In 1831 William Lloyd Garrison printed the first issue of The Liberator, an antislavery newspaper. Slavery was abolished in the British Empire in 1833, making Canada a safe place for runaway slaves to settle.

Black and white activists – called radical abolitionists – were impatient with the gradual emancipation preferred by anti-slavery reformers. They wanted an immediate end to slavery. With the founding of the American Anti-Slavery Society and the formation of vigilance committees in major northern cities, helping slaves move along until they reached a place where they could be free was the next logical step in the process. It would forever be known as the Underground Railroad.

The Fugitive Slave Law of 1850 gave the federal government primary responsibility for capturing slaves fleeing to the North, causing free blacks to fear they would be kidnapped and returned to bondage and influencing fugitive slaves to flee to Canada. All was much the same until the Civil War began in 1861, hundreds of thousands of slaves deserted their masters and fled to Union invaders, relying on the Union Army to care for them and keep them free.

home in New Jersey on UGRR

Image: Edgewater Mansion at Croft Farm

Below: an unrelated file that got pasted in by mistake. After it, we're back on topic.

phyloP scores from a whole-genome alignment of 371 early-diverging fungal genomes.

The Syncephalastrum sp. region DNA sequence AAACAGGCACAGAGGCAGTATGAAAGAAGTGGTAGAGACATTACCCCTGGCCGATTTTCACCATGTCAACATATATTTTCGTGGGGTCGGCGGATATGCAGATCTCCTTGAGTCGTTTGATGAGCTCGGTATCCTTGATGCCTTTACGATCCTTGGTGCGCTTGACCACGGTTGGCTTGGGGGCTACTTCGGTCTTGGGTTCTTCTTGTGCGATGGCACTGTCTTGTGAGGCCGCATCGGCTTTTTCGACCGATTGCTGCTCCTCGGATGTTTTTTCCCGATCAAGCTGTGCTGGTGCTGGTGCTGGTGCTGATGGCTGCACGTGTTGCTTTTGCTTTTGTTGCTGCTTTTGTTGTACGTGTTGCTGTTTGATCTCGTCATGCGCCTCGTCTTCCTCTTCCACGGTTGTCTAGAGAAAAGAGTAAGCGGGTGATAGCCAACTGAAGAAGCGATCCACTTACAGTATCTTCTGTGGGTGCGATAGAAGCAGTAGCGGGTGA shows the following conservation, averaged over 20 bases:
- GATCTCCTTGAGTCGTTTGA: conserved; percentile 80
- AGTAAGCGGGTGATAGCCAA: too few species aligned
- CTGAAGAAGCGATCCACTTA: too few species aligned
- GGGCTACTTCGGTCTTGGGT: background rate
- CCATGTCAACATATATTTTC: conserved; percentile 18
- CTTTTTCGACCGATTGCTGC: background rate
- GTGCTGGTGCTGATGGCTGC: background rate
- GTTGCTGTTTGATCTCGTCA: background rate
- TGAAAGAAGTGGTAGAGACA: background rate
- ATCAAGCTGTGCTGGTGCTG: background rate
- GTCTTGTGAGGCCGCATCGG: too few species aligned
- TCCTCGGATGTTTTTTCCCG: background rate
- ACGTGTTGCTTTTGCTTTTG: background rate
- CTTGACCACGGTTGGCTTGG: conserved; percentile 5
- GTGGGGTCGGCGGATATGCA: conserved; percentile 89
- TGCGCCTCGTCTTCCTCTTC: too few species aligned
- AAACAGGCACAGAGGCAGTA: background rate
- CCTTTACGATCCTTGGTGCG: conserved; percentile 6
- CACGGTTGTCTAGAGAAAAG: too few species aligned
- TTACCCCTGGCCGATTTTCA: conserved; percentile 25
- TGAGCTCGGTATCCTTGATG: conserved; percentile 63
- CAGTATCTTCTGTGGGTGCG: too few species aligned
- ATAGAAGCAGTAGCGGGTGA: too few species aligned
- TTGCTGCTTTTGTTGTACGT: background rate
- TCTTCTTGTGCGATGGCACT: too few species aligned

Cherry Hill, Camden County, New Jersey

This sixteen-room farmhouse, constructed in 1741, served in the antebellum period as a UGRR station. It was purchased in 1816 by Thomas Evans, a Quaker abolitionist. By 1840, Thomas Evans had moved to Haddonfield and left the house to his son, Josiah Bispham Evans, who continued to use it as a safe house. A 1918 handwritten statement by Walter Evans, a descendant of Thomas and Josiah Evans, traces the history of the house, and his family’s oral tradition documents it as a UGRR stop:

[It] was one of the stations to which runaway slaves were brought. The slaves came from Woodbury and were received by Thomas Evans, then quickly hidden in the attic of the house so that no one could find them. Then, in the middle of the night, they would be given something to eat and hurried off in a covered wagon to Mount Holly, where they were received and hidden again.

Abigail Goodwin